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Marc-André Hamelin began his recital Sunday afternoon at New England Conservatory’s Jordan Hall with a soft, suggestive, fluid, enigmatic piece that he had composed himself. It was, as things turned out, a taste of things to come.
The rest of the program, consisting of a little-known sonata by Nicolai Medtner and a famous sonata by Schubert, unfolded in that same mysterious atmosphere of introspection, often teetering on the edge between intimate expression and ironic detachment.
Hamelin’s Barcarolle, composed last year, received its North American premiere Sunday. If listeners expected it to resemble Chopin’s erotically charged piece of the same title, they were in for a surprise. This Venetian boat song concerned itself with what was going on around the boat, not in it. Gentle left-hand arpeggios and rapid pianissimo swirls of notes in the right hand evoked broad waves and tiny eddies. Amid all this, a “three hands” effect produced songlike phrases in the middle register.
A passage in high, precisely voiced chords dwindled exquisitely from soft to very soft to barely perceptible. Elsewhere, the pianist-composer let the waters flow effortlessly around the keyboard, with a veiled sonority that owed less to Chopin than to the watery depths of Debussy’s Voiles or La cathédrale engloutie.
After that, it was a short step, at least in the pianist’s view, from Hamelin’s latter-day Impressionism to Medtner’s expansive (some would say overblown) twentieth-century Romanticism. Once again elemental forces were involved, since Medtner’s Sonata in E minor, Op. 25, No. 2, is subtitled “Night Wind” after the impassioned poem by Fyodor Tyutchev that serves as its epigraph.
The Russian composer, known for his thick piano textures and blizzards of notes, outdid himself in this lengthy single-movement work. “Oh, do not wake the sleeping storms,” pleaded Tyutchev in the poem. “Chaos writhes beneath them!” Seemingly ignoring the poet’s advice, Medtner unleashed a nearly unceasing whirlwind of chromatic modulations that threatened to sweep away his themes in a chaotic vortex.
On Sunday, Hamelin managed all this with elemental ease, etching the sonata’s themes clearly while the wind muttered, veered, and surged. His technique was so fluent and involved in the music that one could almost forget how many thousands of notes were pouring from the instrument.
The only thing missing from this performance was a sense of direction, of where one was in the composition. Maybe a piece representing Chaos shouldn’t have that anyway, but one wished for the occasional feeling of arrival somewhere—and not that of the closing pages, where Medtner repeatedly seemed about to end the piece with a big cadence, only to veer off into more musings, and ultimately to finish the work with a Rachmaninoffian shrug. Hamelin could have gauged the climaxes to make better sense of this section.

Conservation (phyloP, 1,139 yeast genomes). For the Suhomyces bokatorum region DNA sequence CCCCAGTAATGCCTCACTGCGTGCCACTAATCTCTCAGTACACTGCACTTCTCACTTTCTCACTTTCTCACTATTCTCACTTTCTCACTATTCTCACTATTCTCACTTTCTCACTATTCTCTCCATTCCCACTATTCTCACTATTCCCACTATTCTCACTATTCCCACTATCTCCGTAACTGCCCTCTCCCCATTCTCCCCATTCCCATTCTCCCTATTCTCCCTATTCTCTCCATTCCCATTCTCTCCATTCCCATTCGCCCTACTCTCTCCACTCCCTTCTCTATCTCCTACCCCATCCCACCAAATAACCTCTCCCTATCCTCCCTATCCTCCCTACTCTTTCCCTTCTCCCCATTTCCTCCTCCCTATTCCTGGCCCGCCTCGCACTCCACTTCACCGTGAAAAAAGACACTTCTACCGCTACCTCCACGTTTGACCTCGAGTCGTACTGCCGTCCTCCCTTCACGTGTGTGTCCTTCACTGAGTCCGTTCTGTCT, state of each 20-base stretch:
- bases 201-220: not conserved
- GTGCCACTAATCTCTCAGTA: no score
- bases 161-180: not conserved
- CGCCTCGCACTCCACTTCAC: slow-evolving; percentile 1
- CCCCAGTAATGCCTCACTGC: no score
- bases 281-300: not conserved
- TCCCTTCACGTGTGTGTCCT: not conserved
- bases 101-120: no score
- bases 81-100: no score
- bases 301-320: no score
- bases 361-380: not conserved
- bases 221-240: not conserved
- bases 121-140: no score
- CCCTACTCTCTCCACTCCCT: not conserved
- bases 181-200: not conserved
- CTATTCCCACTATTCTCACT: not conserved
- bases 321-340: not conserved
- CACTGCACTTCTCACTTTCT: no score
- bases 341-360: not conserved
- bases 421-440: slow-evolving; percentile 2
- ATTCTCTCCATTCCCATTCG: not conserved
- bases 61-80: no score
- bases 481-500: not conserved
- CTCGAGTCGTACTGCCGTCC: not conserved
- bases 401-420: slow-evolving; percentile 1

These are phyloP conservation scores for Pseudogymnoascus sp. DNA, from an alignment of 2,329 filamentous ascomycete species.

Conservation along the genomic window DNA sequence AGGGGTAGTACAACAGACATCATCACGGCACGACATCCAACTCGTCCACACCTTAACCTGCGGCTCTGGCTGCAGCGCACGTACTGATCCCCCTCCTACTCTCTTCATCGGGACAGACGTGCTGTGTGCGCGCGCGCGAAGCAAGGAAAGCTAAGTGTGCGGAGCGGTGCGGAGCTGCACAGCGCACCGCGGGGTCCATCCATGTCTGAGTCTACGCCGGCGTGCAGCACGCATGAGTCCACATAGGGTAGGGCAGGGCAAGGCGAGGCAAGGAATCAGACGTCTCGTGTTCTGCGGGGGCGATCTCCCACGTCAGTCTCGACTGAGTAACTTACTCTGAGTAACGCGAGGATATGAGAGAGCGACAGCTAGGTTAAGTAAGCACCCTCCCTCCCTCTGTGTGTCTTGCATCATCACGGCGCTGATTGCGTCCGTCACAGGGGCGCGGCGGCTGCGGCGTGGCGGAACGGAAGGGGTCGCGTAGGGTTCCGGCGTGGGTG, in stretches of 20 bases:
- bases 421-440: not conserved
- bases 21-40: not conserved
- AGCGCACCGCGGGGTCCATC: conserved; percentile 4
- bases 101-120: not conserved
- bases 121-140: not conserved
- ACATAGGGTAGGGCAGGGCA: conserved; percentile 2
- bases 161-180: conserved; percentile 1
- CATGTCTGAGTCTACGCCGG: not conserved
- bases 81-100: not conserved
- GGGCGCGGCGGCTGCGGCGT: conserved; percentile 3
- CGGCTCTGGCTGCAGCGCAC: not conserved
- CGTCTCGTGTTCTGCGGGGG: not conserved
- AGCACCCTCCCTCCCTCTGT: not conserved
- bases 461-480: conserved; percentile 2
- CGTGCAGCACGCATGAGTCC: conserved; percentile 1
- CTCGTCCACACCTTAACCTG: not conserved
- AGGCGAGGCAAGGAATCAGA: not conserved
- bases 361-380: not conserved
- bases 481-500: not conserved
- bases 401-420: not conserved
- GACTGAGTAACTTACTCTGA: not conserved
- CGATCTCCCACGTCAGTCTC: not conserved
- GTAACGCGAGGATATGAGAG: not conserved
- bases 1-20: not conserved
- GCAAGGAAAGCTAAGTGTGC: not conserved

Likewise, in Schubert’s Sonata in B-flat major, D. 960, the pianist seemed more interested in mulling over each moment than seeing the piece in perspective. To the many pauses Schubert wrote into the score of the first movement, Hamelin added innumerable rubatos and hesitations, including some that became mannerisms, such as a little breath-pause before the top note of nearly every phrase.
Ultimately, however, Hamelin’s extraordinary control of touch and shading in the performance’s hushed dynamic proved mesmerizing, even if the piece sounded more like a dream about a sonata than a real one.
Similarly, the Andante sostenuto unfolded in a glacial quiet, more Adagio than Andante, but well “sustained” by the pianist’s intense concentration. A hearty interlude soon gave way to the first theme on another long diminuendo, superbly controlled and tinted in wintry shades. If one had issues with Hamelin’s introverted readings elsewhere in the program, they paid off handsomely here.
What to do, then, with the following scherzo, marked “lively, with delicacy”? Hamelin gave it a slightly frantic edge, a feeling of forced gaiety amid the dark meditations, and returned to soft, enigmatic utterances in the trio.
A similar air of je m’en fous hung around the rondo finale. In Hamelin’s light, mordant rendering, with dark shadows lurking in the diminuendos, even the exuberant Presto coda came off as ironic, a bit of noise for the groundlings.
Other performances of this sonata have shown us Schubert building anew on a Beethoven design. Hamelin on Sunday chose instead to meditate on the piece as an object, and ultimately to find Mahlerian resonances in it. It was three-quarters of an hour well spent.
For encores, the pianist circled back to Debussy with that composer’s Reflets dans l’eau, suitably liquid and exquisitely colored (and the more effective for being played strictly in time), then dazzled listeners with a curiosity, the Etude in A-flat major by Paul de Schlözer, an over-the-top efflorescence of scales and figurations for both hands.
The next classical-music presentation of Celebrity Series of Boston is clarinetist David Shifrin, mezzo-soprano Sasha Cooke, and the ensemble Opus 1, 8 p.m. Tuesday, January 28, 2014 at Pickman Hall, Longy School of Music. celebrityseries.org; 617-482-6661.